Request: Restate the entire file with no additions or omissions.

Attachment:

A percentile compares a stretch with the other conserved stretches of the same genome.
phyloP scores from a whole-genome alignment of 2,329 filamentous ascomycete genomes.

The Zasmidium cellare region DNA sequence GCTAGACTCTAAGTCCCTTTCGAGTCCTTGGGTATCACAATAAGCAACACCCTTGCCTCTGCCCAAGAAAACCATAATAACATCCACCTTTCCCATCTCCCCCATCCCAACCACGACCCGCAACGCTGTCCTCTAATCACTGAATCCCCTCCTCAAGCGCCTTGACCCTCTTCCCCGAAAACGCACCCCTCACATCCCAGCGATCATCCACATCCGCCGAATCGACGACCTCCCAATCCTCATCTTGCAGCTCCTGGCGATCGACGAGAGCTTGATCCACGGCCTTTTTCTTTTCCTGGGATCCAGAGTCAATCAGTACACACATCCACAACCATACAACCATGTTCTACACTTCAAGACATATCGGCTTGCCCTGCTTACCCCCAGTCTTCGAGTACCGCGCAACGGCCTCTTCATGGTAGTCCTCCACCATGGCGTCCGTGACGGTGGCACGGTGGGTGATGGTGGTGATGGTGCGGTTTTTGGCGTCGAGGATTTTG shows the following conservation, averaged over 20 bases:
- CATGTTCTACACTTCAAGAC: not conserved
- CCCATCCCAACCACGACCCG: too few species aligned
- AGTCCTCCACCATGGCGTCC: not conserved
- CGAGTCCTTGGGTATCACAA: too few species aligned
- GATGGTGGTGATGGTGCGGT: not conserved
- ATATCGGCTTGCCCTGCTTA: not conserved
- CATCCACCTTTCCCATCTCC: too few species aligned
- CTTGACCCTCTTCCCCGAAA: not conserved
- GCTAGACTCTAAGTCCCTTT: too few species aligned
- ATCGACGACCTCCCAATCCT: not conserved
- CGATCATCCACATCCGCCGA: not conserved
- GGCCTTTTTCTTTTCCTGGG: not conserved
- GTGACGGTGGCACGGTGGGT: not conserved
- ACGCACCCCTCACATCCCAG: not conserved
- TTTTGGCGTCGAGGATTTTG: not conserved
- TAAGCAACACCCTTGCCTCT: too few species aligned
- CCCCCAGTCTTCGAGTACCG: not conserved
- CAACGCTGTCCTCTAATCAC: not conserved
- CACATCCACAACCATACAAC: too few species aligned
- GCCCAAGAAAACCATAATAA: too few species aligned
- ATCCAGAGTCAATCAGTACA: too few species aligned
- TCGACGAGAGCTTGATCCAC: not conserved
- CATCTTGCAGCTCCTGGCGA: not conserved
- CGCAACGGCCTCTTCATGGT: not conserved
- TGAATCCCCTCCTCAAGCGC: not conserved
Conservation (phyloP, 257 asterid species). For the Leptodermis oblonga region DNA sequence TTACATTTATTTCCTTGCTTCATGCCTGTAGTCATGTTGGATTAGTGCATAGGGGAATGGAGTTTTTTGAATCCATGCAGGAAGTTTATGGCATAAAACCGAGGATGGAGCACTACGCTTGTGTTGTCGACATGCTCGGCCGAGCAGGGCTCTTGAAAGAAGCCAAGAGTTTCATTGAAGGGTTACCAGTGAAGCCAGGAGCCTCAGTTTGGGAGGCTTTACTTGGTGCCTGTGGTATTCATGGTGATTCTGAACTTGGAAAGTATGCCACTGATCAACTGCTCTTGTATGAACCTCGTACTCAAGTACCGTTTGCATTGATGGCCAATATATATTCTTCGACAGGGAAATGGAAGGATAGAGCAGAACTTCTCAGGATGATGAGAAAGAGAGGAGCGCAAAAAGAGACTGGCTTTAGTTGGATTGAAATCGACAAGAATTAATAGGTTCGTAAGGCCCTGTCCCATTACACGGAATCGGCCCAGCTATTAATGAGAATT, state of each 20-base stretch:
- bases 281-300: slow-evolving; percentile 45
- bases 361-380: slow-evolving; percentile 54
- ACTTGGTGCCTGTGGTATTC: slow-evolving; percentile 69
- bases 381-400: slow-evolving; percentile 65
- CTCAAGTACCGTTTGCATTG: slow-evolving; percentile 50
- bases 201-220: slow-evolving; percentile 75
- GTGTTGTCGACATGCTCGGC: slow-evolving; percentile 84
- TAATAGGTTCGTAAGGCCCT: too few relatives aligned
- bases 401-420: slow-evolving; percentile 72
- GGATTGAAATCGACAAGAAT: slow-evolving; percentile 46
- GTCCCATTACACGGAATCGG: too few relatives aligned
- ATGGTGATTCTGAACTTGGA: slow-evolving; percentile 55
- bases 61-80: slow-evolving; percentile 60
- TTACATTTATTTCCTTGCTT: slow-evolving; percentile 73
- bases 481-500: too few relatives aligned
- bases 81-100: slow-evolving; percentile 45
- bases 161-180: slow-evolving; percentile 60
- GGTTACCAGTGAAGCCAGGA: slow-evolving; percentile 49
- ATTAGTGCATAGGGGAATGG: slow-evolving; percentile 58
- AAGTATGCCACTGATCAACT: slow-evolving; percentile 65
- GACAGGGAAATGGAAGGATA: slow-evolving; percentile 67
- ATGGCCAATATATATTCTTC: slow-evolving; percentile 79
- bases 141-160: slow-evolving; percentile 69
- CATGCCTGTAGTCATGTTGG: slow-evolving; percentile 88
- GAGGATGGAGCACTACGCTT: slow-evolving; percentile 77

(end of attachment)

A percentile compares a stretch with the other conserved stretches of the same genome.
phyloP scores from a whole-genome alignment of 2,329 filamentous ascomycete genomes.

The Zasmidium cellare region DNA sequence GCTAGACTCTAAGTCCCTTTCGAGTCCTTGGGTATCACAATAAGCAACACCCTTGCCTCTGCCCAAGAAAACCATAATAACATCCACCTTTCCCATCTCCCCCATCCCAACCACGACCCGCAACGCTGTCCTCTAATCACTGAATCCCCTCCTCAAGCGCCTTGACCCTCTTCCCCGAAAACGCACCCCTCACATCCCAGCGATCATCCACATCCGCCGAATCGACGACCTCCCAATCCTCATCTTGCAGCTCCTGGCGATCGACGAGAGCTTGATCCACGGCCTTTTTCTTTTCCTGGGATCCAGAGTCAATCAGTACACACATCCACAACCATACAACCATGTTCTACACTTCAAGACATATCGGCTTGCCCTGCTTACCCCCAGTCTTCGAGTACCGCGCAACGGCCTCTTCATGGTAGTCCTCCACCATGGCGTCCGTGACGGTGGCACGGTGGGTGATGGTGGTGATGGTGCGGTTTTTGGCGTCGAGGATTTTG shows the following conservation, averaged over 20 bases:
- CATGTTCTACACTTCAAGAC: not conserved
- CCCATCCCAACCACGACCCG: too few species aligned
- AGTCCTCCACCATGGCGTCC: not conserved
- CGAGTCCTTGGGTATCACAA: too few species aligned
- GATGGTGGTGATGGTGCGGT: not conserved
- ATATCGGCTTGCCCTGCTTA: not conserved
- CATCCACCTTTCCCATCTCC: too few species aligned
- CTTGACCCTCTTCCCCGAAA: not conserved
- GCTAGACTCTAAGTCCCTTT: too few species aligned
- ATCGACGACCTCCCAATCCT: not conserved
- CGATCATCCACATCCGCCGA: not conserved
- GGCCTTTTTCTTTTCCTGGG: not conserved
- GTGACGGTGGCACGGTGGGT: not conserved
- ACGCACCCCTCACATCCCAG: not conserved
- TTTTGGCGTCGAGGATTTTG: not conserved
- TAAGCAACACCCTTGCCTCT: too few species aligned
- CCCCCAGTCTTCGAGTACCG: not conserved
- CAACGCTGTCCTCTAATCAC: not conserved
- CACATCCACAACCATACAAC: too few species aligned
- GCCCAAGAAAACCATAATAA: too few species aligned
- ATCCAGAGTCAATCAGTACA: too few species aligned
- TCGACGAGAGCTTGATCCAC: not conserved
- CATCTTGCAGCTCCTGGCGA: not conserved
- CGCAACGGCCTCTTCATGGT: not conserved
- TGAATCCCCTCCTCAAGCGC: not conserved
Conservation (phyloP, 257 asterid species). For the Leptodermis oblonga region DNA sequence TTACATTTATTTCCTTGCTTCATGCCTGTAGTCATGTTGGATTAGTGCATAGGGGAATGGAGTTTTTTGAATCCATGCAGGAAGTTTATGGCATAAAACCGAGGATGGAGCACTACGCTTGTGTTGTCGACATGCTCGGCCGAGCAGGGCTCTTGAAAGAAGCCAAGAGTTTCATTGAAGGGTTACCAGTGAAGCCAGGAGCCTCAGTTTGGGAGGCTTTACTTGGTGCCTGTGGTATTCATGGTGATTCTGAACTTGGAAAGTATGCCACTGATCAACTGCTCTTGTATGAACCTCGTACTCAAGTACCGTTTGCATTGATGGCCAATATATATTCTTCGACAGGGAAATGGAAGGATAGAGCAGAACTTCTCAGGATGATGAGAAAGAGAGGAGCGCAAAAAGAGACTGGCTTTAGTTGGATTGAAATCGACAAGAATTAATAGGTTCGTAAGGCCCTGTCCCATTACACGGAATCGGCCCAGCTATTAATGAGAATT, state of each 20-base stretch:
- bases 281-300: slow-evolving; percentile 45
- bases 361-380: slow-evolving; percentile 54
- ACTTGGTGCCTGTGGTATTC: slow-evolving; percentile 69
- bases 381-400: slow-evolving; percentile 65
- CTCAAGTACCGTTTGCATTG: slow-evolving; percentile 50
- bases 201-220: slow-evolving; percentile 75
- GTGTTGTCGACATGCTCGGC: slow-evolving; percentile 84
- TAATAGGTTCGTAAGGCCCT: too few relatives aligned
- bases 401-420: slow-evolving; percentile 72
- GGATTGAAATCGACAAGAAT: slow-evolving; percentile 46
- GTCCCATTACACGGAATCGG: too few relatives aligned
- ATGGTGATTCTGAACTTGGA: slow-evolving; percentile 55
- bases 61-80: slow-evolving; percentile 60
- TTACATTTATTTCCTTGCTT: slow-evolving; percentile 73
- bases 481-500: too few relatives aligned
- bases 81-100: slow-evolving; percentile 45
- bases 161-180: slow-evolving; percentile 60
- GGTTACCAGTGAAGCCAGGA: slow-evolving; percentile 49
- ATTAGTGCATAGGGGAATGG: slow-evolving; percentile 58
- AAGTATGCCACTGATCAACT: slow-evolving; percentile 65
- GACAGGGAAATGGAAGGATA: slow-evolving; percentile 67
- ATGGCCAATATATATTCTTC: slow-evolving; percentile 79
- bases 141-160: slow-evolving; percentile 69
- CATGCCTGTAGTCATGTTGG: slow-evolving; percentile 88
- GAGGATGGAGCACTACGCTT: slow-evolving; percentile 77